= Emerging. More than 5 years before clinical availability. (29.54%)
= Expected to be clinically available in 1 to 4 years. (38.82%)
= Clinically available now. (31.65%)
MSACL 2020 US : Dee

MSACL 2020 US Abstract

Topic: Tox / TDM / Endocrine

Podium Presentation in Room 1 on Wednesday at 16:35 (Chair: Mark Marzinke / Ganesh Moorthy)

Accurate Recovery of Immunosuppressant Drugs from Blood: The Tale of a Tortoise and a Hare

Stacy Dee (Presenter)
Laboratory Corporation of America

Authors: Stacy Dee (1), Christopher M. Shuford (1), Julia Hannon (1), Matthew L. Crawford (1), Russell P. Grant (1)
(1) Laboratory Corporation of America, Burlington, NC



Extraction of immunosuppressants (Tacrolimus, Sirolimus, Everolimus, and Cyclosporine A) from whole blood has been well documented in the literature; however, no consensus exists on the solvent, concentration of ZnSO4, or mixing/lysis times and temperatures. Herein, we aim to empirically optimize each of these conditions and determine their impact on the accuracy and imprecision of measurement.


Two methods studied used 400 µL of lysis solution with labeled internal standards added to 50 µL of sample prior to vortex mixing, centrifugation and analysis of the supernatant by LC-MS/MS. An initial, generic method employed a 70% acetonitrile lysis solution with 8 mM ZnSO4 and 30 sec mix at room temperature. The optimized method used a 70% acetonitrile lysis solution without ZnSO¬4 and a 60 min mix at 37oC. Studies used lysed whole blood calibrators spiked with stocks material purchased from Cerilliant®, lyophilized calibrators and controls from ©Recipe, and proficiency materials from LGC.


Using the generic method, within-run imprecision (N>19) was 18.9 – 34.7% for controls and whole blood with the generic method, due to variation in analyte recovery given the internal standard response was precise (CV ≤ 8.0%). Calibration drift was also observed for both lysed and lyophilized calibrators, with the bracketing curves having -46.2 to -24.4% lower results. Proficiency samples showed significant error relative to target values with both lysed and lyophilized calibrators (biases: -29.8 and +212.7%; Z-scores of -3.5 to +20.7).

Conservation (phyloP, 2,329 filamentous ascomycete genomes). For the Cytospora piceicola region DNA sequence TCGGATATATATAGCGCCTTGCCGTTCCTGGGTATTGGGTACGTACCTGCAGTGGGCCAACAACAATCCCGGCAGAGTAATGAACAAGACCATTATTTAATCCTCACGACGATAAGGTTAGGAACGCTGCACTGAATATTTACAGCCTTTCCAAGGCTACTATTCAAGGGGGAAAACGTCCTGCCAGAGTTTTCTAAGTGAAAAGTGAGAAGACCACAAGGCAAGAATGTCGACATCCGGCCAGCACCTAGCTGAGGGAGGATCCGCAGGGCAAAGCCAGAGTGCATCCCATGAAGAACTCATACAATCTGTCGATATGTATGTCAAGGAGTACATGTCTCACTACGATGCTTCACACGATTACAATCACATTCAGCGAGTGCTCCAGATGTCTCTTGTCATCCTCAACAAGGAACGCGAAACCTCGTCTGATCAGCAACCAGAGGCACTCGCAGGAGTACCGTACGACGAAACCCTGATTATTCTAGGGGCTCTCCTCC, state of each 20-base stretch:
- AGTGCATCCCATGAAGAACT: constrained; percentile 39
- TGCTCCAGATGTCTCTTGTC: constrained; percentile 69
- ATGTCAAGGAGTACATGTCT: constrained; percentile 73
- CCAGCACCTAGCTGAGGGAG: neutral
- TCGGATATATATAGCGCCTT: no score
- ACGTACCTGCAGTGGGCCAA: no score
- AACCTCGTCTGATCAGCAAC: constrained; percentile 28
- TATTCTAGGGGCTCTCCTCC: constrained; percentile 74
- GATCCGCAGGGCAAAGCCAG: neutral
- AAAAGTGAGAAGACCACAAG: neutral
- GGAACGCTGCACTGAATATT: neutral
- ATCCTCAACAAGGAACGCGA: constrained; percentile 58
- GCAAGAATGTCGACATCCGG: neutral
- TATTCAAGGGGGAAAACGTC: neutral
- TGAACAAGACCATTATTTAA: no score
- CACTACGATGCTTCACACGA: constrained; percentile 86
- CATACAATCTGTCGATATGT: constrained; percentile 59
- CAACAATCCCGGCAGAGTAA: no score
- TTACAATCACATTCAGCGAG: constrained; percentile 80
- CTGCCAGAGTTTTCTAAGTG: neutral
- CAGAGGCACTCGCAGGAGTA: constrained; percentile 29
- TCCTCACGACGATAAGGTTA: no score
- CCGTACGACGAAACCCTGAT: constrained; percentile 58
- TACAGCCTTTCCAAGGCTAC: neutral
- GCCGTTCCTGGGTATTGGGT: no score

Evaluation of mixing time showed that maximum recovery did not occur by 2 hours at room temperature and was unaffected by ZnSO4 (0-100 mM). Mixing at 37 oC in the absence of ZnSO¬4 showed maximum analyte response at 5 – 10 minutes and stable A:IS ratios (48 – 96% higher than room temperature) after 60 minutes for lysed calibrators, whole blood patient samples, external proficiency samples, as well as lyophilized calibrators and controls.

The optimized method showed within-run imprecision of 1.7 – 4.2% and agreement between bracketing calibration curves (biases of -1.0 to 7.6%), yet lyophilized calibrators provided higher sample results than lysed calibrators for 3 analytes (biases of 18.4 to 29.8%) and lower results for Cyclosporine (bias: -11.6%). Analysis of proficiency samples with lysed calibrators indicated accurate measurements (Z-scores of -1.9 to +0.5).


Improvements in precision and accuracy in the optimized method is explained by enabling analyte extraction to reach a maximum/stable recovery. Incomplete extraction likely explains the variability in the generic method and may explain the large inter-laboratory variance observed in proficiency testing programs. Future experiments will focus on elucidating the source of bias between lyophilized and lysed calibrators, despite common traceability.

Financial Disclosure

SalaryyesLaboratory Corporation of America
Board Memberno
IP Royaltyno

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